How the Dollar Affected Gold on October 4
Gold rose on Wednesday, October 4, 2017, after having touched its seven-week low price of $1,269.2 an ounce. Gold futures for November expiration were 0.16% higher than the previous day’s close and ended at $1,275.2 per ounce. Silver, however, maintained its downward streak and dropped 0.16% to end at $16.6 per ounce. Platinum fell 0.05% to close at $911. Palladium resurged at 0.3% to close at $921.05 per ounce.
The rebound in gold was mainly due to the drop in the US dollar on Wednesday. The US dollar lost strength against the world’s major currencies as speculation about Donald Trump’s choice of the next Federal Reserve chair captured interest. The DXY Index, which prices the dollar (UUP) against a basket of six major world currencies, fell 0.12%.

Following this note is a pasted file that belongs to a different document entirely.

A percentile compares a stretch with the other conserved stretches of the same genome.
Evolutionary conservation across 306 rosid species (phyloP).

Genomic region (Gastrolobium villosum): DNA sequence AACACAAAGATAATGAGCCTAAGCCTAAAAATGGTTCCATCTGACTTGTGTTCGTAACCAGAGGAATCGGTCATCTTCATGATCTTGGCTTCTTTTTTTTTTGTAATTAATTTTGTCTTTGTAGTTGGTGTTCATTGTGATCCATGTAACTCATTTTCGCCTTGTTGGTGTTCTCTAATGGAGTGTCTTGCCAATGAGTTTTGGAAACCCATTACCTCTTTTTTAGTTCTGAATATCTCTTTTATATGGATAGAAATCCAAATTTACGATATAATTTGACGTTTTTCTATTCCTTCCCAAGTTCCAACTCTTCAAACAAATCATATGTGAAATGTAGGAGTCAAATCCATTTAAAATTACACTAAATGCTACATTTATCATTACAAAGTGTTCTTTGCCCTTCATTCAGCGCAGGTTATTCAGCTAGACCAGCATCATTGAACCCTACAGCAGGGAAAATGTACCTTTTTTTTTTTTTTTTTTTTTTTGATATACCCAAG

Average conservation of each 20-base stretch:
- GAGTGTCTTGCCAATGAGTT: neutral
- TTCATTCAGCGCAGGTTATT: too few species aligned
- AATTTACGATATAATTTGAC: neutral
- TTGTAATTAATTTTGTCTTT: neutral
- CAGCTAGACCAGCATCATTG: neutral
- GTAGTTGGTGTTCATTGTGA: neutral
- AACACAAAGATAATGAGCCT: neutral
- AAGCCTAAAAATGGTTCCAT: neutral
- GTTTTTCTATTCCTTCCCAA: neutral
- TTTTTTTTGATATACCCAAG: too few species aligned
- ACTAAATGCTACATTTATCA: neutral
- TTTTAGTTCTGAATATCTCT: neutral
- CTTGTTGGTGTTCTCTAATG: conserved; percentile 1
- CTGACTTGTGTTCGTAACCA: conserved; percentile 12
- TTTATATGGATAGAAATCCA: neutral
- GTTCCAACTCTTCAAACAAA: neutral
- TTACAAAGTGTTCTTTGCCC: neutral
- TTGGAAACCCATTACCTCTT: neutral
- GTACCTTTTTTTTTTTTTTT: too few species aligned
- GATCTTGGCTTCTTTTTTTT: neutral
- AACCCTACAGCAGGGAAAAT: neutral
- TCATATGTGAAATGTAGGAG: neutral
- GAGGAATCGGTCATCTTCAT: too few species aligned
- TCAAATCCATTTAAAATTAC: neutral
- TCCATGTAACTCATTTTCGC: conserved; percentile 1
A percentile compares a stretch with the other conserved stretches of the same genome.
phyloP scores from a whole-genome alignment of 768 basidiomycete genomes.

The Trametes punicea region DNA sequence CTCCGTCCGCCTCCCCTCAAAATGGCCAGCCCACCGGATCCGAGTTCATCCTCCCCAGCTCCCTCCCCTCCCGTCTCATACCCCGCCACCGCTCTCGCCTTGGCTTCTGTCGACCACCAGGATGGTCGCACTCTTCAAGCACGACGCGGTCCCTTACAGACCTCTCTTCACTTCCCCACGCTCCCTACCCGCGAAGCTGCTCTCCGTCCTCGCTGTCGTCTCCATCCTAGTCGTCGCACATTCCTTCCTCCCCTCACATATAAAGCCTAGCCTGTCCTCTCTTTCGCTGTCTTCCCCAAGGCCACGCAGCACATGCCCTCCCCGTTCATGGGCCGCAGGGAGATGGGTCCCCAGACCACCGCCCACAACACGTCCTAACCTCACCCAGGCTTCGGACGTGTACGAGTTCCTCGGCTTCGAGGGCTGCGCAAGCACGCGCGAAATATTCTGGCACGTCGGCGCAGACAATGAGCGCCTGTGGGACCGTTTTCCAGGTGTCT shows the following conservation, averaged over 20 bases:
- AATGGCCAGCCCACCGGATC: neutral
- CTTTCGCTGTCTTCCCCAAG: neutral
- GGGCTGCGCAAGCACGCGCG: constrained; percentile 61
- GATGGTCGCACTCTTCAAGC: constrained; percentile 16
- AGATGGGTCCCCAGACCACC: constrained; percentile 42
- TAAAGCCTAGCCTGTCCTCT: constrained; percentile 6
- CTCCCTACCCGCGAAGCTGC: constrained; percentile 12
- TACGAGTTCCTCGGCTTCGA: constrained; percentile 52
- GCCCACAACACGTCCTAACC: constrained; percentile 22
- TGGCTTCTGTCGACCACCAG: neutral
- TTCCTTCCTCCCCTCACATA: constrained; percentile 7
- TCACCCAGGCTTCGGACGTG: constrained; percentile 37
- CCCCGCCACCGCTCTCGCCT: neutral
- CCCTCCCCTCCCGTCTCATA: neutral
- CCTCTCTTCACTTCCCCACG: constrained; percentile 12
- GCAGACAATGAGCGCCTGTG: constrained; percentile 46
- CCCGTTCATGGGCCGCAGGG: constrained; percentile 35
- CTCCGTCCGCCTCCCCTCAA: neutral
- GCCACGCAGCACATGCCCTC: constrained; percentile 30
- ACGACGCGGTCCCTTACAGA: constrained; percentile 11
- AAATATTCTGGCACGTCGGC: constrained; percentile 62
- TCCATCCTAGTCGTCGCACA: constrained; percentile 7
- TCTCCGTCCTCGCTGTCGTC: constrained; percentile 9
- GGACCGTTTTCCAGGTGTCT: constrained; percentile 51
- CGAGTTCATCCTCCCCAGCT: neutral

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Fund and miners’ reaction
The above chart shows the relationship between gold and the dollar. These indicators are negatively correlated to each other, as gold is a dollar-based asset. The rise of the dollar causes investors from other countries to move away from the dollar, and thus the demand for dollar assets is also negatively impacted.
Similarly, a fall in the dollar gives a positive kick to gold and other dollar-denominated metals. The dollar rise has been negative not only for the metals but also for the precious-metal-based funds and mining shares. The iShares Gold Trust (IAU) and the iShares Silver Trust (SLV) have fallen 0.65% and 0.88%, respectively, on a five-day trailing basis. The DXY Index has risen 0.10% during the same timeframe.
Mining stocks usually follow metals and funds, but that hasn’t been the case over the past few days. Major mining stocks like Royal Gold (RGLD), B2Gold (BTG), Goldcorp (GG), and Newmont Mining (NEM) have risen 0.14%, 3.2%, 4.3%, and 2.3%, respectively, on a five-day trailing basis.